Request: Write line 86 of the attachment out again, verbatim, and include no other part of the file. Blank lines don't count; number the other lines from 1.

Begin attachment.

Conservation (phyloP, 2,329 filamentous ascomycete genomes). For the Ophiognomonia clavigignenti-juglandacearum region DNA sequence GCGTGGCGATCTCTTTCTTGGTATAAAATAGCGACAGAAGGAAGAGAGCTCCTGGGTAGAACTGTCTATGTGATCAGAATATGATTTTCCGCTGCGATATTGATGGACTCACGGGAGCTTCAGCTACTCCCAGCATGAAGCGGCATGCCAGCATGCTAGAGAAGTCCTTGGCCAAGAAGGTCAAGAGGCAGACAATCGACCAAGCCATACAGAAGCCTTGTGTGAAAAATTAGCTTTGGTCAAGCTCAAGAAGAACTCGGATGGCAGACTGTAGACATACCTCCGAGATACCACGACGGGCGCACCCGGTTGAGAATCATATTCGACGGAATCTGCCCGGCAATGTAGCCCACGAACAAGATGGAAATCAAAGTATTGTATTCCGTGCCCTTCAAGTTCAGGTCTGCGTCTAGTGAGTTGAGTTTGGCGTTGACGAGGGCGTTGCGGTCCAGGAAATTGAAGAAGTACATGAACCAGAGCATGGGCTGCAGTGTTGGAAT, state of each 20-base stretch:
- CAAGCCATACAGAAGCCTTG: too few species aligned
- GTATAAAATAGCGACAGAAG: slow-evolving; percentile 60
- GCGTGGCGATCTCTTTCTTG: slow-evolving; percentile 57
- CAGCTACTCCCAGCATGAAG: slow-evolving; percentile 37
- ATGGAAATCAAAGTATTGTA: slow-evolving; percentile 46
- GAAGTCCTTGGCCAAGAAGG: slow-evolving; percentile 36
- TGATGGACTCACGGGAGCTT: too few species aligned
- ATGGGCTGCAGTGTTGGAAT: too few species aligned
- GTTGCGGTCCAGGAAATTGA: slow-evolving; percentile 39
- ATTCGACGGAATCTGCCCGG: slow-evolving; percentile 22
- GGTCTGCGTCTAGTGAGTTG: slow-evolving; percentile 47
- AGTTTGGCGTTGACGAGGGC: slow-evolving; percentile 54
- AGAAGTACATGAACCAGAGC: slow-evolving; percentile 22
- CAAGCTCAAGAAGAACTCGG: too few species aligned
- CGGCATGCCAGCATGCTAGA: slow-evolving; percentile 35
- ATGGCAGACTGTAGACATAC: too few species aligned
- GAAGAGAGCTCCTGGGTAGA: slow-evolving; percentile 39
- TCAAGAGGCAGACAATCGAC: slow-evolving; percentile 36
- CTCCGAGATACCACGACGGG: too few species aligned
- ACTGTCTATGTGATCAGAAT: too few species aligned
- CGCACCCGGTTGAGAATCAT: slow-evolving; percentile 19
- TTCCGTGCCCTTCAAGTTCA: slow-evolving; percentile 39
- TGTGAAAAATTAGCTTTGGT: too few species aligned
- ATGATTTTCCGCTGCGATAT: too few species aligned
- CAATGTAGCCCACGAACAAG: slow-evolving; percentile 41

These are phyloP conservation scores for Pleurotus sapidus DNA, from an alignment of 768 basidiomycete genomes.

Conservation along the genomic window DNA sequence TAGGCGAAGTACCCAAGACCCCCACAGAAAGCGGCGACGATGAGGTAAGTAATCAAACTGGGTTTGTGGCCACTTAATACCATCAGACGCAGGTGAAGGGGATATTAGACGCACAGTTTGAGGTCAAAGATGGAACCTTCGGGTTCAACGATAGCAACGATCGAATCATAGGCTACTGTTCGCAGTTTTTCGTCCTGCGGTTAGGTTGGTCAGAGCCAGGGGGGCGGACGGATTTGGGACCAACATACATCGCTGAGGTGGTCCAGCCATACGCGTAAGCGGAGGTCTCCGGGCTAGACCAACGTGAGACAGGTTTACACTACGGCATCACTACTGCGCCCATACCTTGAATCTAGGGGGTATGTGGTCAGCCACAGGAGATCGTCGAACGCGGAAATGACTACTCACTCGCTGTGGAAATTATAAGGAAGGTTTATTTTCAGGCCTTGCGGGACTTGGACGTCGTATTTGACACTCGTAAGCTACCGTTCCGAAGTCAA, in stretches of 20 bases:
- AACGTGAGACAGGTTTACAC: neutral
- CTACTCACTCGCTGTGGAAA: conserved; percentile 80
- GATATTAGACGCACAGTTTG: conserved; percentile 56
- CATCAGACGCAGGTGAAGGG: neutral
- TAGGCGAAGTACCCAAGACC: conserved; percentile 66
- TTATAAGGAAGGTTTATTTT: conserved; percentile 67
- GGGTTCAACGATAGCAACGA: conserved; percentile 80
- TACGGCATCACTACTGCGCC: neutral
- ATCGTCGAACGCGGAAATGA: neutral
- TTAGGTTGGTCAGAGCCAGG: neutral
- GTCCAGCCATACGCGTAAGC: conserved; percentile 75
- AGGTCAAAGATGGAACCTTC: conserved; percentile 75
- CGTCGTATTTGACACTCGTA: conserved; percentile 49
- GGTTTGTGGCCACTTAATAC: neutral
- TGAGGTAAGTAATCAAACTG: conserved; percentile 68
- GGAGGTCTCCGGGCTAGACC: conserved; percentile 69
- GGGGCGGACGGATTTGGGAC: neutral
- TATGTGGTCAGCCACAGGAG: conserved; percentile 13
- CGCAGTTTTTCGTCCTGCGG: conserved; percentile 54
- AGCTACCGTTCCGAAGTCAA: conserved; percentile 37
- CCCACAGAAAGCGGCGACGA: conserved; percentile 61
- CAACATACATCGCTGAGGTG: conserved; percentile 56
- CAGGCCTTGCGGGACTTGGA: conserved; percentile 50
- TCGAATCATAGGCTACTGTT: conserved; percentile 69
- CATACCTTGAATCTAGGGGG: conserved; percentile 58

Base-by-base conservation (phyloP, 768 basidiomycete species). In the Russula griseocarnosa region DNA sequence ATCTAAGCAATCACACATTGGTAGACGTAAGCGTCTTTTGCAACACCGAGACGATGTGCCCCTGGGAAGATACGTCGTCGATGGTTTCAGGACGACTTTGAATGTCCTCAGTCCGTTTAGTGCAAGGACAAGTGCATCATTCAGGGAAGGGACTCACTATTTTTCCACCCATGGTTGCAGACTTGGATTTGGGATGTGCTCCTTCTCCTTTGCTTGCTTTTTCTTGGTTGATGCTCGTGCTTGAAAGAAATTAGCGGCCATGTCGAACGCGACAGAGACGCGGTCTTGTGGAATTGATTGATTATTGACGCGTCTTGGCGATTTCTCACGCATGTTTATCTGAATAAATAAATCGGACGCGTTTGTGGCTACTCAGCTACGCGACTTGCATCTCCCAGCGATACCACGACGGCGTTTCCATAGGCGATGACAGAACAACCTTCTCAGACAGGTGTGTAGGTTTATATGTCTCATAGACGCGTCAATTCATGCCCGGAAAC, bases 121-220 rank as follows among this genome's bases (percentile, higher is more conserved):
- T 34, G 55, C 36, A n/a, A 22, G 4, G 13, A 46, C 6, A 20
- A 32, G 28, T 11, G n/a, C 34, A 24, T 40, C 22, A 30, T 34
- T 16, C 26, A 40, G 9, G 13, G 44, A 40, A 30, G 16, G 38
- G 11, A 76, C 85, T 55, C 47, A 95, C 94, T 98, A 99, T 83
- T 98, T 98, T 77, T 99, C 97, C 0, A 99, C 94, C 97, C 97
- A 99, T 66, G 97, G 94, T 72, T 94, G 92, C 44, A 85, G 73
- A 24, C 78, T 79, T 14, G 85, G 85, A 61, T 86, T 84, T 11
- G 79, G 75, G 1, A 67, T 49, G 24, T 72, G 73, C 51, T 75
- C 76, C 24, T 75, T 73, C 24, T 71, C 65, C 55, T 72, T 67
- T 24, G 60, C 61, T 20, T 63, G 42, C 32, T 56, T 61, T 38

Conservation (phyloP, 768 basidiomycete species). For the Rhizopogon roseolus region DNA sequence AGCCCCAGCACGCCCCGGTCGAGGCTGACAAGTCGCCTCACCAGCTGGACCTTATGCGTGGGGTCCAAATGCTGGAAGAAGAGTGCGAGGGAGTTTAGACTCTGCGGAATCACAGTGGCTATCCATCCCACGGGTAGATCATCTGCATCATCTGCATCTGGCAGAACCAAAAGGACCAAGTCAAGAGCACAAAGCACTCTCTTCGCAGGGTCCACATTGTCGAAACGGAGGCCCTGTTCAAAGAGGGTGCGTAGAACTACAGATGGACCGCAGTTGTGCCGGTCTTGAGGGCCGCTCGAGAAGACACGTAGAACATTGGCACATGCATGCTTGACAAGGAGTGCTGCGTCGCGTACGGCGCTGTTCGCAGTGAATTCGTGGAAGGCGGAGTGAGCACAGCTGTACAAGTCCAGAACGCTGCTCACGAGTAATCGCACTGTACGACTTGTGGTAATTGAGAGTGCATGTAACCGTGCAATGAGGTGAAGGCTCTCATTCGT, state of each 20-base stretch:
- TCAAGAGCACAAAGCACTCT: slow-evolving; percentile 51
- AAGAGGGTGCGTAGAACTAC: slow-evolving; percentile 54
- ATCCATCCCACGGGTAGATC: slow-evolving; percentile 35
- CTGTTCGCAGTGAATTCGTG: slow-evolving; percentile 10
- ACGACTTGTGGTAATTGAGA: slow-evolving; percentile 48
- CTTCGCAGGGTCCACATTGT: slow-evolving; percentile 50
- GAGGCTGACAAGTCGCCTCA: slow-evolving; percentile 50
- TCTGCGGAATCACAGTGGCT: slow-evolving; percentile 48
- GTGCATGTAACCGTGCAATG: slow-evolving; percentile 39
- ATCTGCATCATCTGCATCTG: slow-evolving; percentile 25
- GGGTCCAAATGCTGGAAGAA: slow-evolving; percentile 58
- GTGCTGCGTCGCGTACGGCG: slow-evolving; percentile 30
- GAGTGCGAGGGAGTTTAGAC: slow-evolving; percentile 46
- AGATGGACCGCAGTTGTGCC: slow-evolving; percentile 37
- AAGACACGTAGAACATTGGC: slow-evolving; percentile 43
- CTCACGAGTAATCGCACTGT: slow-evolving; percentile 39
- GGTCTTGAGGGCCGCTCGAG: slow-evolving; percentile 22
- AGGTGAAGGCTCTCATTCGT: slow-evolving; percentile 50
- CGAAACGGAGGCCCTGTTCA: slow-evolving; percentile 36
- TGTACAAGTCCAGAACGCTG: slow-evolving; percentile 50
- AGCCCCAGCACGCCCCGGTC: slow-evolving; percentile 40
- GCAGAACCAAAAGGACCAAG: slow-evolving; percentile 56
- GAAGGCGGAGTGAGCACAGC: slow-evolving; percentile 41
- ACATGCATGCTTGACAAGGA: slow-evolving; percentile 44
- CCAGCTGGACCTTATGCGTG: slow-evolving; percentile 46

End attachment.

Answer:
- AGCCCCAGCACGCCCCGGTC: slow-evolving; percentile 40